Here are photos of the completed press in detail. Please excuse the manure in the photos. These pictures were taken while in use.
There will be more photos in the final report to document the making of the briquettes.
Education & Outreach Activities and Participation Summary
When the livestock Manure press was completed in November of 2017 we had an educational demonstration/tour for 4 farmers and several other members of the community on our farm in King Ferry NY. The farmers present were a dairy farmer, hay producer, beef producer and honey producer. It was not advertised or public ally announced. The group came together by word of mouth. Fabricator Steve Lonsky was there to discuss the design and build of the press. He did our first brick making session with a mixture of manure from our Dexter cows and bedding straw. The percentage of moisture was very high and the bricks were too soft. There was no pre-calculation involved regarding ratio of water to manure and straw. The presentation was meant to be an initial run through to primarily demonstrate the building and use of the press.
Four farmers were at our initial presentation/tour/educational demonstration of our livestock manure press. They we’re very interested in the concept of making use of manure to create a functional product. It was a foreign idea to most of those who were there, but one farmer was familiar with practices using manure in other countries. There was peaked interest in the design of the press and it’s capability to hydraulically have enough power to form the bricks in relation to engine size and power. This press is also designed to split logs and has a splitter blade that can be installed when not using it to make bricks. We also discussed the potential ability to make and dry bricks for structural uses on the farm, such as for sheds or housing for small livestock. Well have to wait for feedback from educational outreach when we have more product to demonstrate before we know what impact it will have on a small farming community.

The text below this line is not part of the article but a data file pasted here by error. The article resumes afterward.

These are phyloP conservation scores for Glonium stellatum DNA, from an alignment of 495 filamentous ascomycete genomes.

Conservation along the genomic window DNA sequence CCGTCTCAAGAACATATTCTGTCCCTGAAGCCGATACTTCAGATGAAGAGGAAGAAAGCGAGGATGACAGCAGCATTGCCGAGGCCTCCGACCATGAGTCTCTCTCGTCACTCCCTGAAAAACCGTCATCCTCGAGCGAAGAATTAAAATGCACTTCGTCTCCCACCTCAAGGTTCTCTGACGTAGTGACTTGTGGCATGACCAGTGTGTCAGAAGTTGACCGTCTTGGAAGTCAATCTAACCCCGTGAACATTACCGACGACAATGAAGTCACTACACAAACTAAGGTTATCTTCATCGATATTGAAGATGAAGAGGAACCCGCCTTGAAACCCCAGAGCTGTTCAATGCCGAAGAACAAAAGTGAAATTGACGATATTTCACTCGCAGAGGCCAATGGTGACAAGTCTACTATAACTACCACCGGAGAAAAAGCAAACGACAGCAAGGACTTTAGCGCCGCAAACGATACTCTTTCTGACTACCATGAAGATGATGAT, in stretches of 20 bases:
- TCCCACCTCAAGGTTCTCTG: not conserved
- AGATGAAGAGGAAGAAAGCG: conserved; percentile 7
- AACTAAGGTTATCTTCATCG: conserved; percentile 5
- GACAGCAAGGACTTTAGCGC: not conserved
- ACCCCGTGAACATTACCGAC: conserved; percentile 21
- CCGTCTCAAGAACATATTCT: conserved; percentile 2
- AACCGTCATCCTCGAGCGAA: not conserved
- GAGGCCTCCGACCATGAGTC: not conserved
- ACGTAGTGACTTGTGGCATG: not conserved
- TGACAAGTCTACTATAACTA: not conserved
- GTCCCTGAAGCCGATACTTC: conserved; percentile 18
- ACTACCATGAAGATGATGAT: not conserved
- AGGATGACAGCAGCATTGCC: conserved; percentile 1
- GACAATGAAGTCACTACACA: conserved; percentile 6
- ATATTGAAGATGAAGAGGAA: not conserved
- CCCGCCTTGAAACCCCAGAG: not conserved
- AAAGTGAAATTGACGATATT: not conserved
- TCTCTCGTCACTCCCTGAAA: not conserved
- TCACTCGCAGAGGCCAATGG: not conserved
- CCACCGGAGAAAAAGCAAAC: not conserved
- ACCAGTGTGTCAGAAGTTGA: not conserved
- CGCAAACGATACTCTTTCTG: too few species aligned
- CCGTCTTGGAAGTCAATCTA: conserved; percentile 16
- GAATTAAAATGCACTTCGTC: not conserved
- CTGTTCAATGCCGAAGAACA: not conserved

The above set of photos is from a rudimentary manual that we put together during the building process of the press. Addtional photos and videos will be added to support the design process to assist others who might want to build a similar press. The level of detail described to design the press is limited, and not what would be expected from a mechanical engineer perspective or for patent requirements. We do hope a creative farmer/welder can extrapolate from this model enough detail to build one similar to this press. More details on Fabricator Steve Lonsky’s concepts of pressure may be required to make a compressed brick later. More info will be added.
The livestock manure press has been completed except for the small hydraulic cylinder that opens and closes the door that releases the brick from the press. The door can manually be opened and closed with pins, but is cumbersome and not an efficient process.
The press has been demonstrated to a small group of interested farmers and others to work as expected. We are now fine tuning the recipe to create an optimum brick for fuel burning.
We have successfully relocated our farm to Texas along with our Dexter cattle business, now called Himmel Haus Farm at Quarry Hill.